I first went to visit them at their modest home in a small town outside Oxford in 1996. I wanted to write a book about them and their comrades. Soon after she fled South Africa, Hilda wrote her own account of their ordeal, "The World That Was Ours." Hilda's description of the tension and heartbreak of juggling family life and political activism at a time when the secret police were tightening the vise on their lives was gripping, and I wanted to learn more.
At bottom I had one enduring question: What was it that compelled them to put their lives and their families in jeopardy? It wasn't hard to understand why Nelson Mandela, Walter Sisulu, Govan Mbeki and their black comrades, brave as they were, had risked their lives for their own people. But Hilda and Rusty could have looked the other way, as so many other whites did, and continued to enjoy the comforts of being a member of the privileged elite in a country where the color of your skin dictated all of your life's choices and opportunities.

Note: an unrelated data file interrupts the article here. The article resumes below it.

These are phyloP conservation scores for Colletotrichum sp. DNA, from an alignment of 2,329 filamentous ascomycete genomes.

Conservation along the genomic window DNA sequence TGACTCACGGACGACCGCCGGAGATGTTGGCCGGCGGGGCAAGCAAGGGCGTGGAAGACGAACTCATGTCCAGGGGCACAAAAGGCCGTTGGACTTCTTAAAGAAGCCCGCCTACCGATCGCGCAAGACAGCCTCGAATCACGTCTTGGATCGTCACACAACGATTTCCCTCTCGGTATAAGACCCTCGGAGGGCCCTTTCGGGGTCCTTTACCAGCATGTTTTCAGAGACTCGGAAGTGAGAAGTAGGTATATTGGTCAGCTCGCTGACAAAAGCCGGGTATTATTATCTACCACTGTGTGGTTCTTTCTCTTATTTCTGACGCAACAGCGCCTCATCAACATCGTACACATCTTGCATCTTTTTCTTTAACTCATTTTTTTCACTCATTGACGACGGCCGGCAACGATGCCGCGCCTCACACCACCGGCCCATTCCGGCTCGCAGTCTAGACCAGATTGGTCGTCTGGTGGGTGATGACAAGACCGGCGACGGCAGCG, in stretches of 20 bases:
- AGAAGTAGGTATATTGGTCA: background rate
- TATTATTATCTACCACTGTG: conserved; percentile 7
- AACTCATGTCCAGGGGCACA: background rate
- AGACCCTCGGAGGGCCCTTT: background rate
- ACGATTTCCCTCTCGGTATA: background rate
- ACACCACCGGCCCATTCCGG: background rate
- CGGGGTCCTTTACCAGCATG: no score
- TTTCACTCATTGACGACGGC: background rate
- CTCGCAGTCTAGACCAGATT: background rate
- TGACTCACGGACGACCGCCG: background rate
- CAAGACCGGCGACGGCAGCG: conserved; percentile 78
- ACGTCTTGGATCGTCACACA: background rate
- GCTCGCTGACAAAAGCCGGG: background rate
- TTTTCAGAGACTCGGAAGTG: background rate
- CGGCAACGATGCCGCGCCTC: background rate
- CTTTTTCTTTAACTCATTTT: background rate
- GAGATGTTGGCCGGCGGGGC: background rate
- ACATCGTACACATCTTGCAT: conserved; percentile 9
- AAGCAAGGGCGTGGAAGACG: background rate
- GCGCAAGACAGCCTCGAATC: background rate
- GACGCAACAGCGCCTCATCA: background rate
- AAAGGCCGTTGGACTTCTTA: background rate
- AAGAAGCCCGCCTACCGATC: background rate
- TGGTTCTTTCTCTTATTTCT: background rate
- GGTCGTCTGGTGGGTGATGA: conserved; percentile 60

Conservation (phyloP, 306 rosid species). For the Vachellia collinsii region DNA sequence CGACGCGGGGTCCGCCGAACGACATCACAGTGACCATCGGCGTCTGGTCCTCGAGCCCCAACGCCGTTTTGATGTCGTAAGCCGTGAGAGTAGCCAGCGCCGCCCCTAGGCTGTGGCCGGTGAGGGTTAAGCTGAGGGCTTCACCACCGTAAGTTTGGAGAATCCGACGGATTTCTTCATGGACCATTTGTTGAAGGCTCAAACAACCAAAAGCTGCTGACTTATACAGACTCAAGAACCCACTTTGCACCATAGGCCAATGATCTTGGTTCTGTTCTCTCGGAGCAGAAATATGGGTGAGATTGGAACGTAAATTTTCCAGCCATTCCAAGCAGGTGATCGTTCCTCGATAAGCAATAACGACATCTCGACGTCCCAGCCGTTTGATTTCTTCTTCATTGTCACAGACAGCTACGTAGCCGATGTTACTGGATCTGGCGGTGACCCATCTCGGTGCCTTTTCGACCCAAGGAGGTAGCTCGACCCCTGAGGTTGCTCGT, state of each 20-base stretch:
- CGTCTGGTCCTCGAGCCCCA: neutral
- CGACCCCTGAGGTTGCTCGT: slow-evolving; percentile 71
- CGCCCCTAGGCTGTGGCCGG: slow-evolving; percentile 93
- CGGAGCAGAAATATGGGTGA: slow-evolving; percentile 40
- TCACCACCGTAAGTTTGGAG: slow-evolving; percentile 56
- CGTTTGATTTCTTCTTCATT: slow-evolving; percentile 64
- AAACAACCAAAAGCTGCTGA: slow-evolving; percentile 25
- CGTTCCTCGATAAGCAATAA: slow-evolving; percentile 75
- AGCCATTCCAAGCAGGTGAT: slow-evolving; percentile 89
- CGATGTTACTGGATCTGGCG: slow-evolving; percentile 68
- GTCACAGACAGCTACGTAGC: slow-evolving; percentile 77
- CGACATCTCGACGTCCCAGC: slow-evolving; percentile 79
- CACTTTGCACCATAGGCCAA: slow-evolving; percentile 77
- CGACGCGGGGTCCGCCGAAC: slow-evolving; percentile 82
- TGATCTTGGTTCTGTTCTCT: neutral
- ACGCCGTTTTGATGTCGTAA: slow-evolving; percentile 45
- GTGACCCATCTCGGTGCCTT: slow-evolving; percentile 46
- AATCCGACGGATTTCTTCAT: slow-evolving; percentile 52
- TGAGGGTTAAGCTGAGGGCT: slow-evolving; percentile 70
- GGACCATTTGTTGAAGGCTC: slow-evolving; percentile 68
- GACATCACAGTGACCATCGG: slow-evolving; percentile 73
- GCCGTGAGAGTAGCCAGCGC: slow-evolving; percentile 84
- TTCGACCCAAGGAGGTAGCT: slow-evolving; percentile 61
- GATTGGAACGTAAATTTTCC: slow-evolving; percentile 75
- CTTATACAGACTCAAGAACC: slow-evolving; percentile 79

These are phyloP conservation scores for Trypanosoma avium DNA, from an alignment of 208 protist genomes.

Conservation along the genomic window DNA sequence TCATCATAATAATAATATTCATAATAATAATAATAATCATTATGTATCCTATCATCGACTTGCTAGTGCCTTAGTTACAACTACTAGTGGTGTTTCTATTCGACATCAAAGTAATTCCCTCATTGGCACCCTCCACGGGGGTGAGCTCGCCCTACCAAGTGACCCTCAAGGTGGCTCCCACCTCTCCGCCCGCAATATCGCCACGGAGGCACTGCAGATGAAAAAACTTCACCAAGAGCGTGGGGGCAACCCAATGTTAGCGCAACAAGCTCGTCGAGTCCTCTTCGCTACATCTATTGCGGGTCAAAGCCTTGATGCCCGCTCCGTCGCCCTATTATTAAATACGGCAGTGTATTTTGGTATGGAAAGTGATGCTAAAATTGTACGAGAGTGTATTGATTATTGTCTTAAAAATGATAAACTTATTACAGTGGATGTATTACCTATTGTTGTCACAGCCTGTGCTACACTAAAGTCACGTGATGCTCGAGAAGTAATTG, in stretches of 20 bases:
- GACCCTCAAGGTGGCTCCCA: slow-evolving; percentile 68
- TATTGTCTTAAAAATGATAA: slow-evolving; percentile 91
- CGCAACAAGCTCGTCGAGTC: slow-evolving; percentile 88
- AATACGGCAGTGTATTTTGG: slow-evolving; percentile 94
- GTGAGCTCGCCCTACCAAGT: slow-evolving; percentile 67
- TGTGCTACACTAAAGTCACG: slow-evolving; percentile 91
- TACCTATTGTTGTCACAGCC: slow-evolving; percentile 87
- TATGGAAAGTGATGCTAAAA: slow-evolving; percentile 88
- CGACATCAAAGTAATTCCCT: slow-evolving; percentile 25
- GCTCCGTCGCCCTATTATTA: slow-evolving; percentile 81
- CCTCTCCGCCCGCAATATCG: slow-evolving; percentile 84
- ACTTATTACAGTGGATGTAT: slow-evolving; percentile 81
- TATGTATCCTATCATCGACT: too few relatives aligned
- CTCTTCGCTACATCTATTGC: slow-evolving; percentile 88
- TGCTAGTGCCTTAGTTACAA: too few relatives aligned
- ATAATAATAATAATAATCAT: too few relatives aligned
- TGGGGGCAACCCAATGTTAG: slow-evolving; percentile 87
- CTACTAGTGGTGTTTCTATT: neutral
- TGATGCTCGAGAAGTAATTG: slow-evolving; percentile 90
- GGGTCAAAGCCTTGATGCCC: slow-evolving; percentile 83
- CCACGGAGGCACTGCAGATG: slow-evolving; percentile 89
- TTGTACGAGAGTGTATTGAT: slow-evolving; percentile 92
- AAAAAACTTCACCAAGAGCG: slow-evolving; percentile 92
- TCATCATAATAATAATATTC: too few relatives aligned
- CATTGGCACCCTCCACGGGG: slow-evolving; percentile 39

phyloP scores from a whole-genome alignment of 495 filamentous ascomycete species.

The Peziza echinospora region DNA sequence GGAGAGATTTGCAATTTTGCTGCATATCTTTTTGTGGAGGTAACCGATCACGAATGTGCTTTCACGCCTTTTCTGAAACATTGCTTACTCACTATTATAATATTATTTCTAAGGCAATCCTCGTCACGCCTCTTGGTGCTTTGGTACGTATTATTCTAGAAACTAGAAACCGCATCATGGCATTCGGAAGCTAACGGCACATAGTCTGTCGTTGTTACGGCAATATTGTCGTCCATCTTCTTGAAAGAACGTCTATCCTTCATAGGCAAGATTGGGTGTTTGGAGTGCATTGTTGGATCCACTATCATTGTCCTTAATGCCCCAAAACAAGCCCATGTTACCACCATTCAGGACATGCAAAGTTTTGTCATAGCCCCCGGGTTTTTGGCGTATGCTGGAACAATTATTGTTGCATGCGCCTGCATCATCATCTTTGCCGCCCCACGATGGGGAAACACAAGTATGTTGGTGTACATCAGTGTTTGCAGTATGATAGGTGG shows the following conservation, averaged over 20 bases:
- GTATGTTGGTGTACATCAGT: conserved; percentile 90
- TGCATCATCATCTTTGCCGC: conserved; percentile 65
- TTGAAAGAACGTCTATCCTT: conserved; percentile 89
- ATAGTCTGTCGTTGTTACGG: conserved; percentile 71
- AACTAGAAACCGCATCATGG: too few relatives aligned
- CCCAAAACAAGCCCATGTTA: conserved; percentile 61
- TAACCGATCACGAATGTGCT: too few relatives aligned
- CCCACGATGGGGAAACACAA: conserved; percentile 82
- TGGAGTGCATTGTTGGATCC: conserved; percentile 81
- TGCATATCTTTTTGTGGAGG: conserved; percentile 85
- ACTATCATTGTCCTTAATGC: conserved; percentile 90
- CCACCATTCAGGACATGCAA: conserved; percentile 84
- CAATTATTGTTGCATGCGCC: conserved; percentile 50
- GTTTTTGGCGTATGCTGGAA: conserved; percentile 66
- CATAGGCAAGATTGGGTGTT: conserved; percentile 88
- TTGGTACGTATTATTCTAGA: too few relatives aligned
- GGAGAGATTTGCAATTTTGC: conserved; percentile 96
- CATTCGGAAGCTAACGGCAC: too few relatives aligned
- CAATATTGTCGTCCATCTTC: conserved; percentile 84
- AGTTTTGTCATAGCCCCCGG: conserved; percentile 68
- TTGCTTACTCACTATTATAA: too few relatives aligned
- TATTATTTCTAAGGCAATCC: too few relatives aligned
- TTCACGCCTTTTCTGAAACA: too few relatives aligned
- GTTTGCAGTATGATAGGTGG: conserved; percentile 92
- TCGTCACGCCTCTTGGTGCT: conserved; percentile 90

When I rang their bell, I was expecting to meet dour, saintlike figures occupying some sort of sacred fourth dimension beyond the reach of mere mortals. But Hilda and Rusty were warm, humorous and self-deprecating people without a hint of moral superiority. Hilda was a tiny woman with a pixie haircut. By that time, Rusty's curly red hair had turned completely gray. And they were brutally honest about their personal shortcomings and those of the movement of which they had been a part. They worried that they had inflicted emotional damage on their children by taking risks for a political cause.
"I don't quite understand it myself," Hilda said, when I asked why she had stuck with something so difficult and dangerous for so long. But as time went on, some of the strands of their bravery became apparent.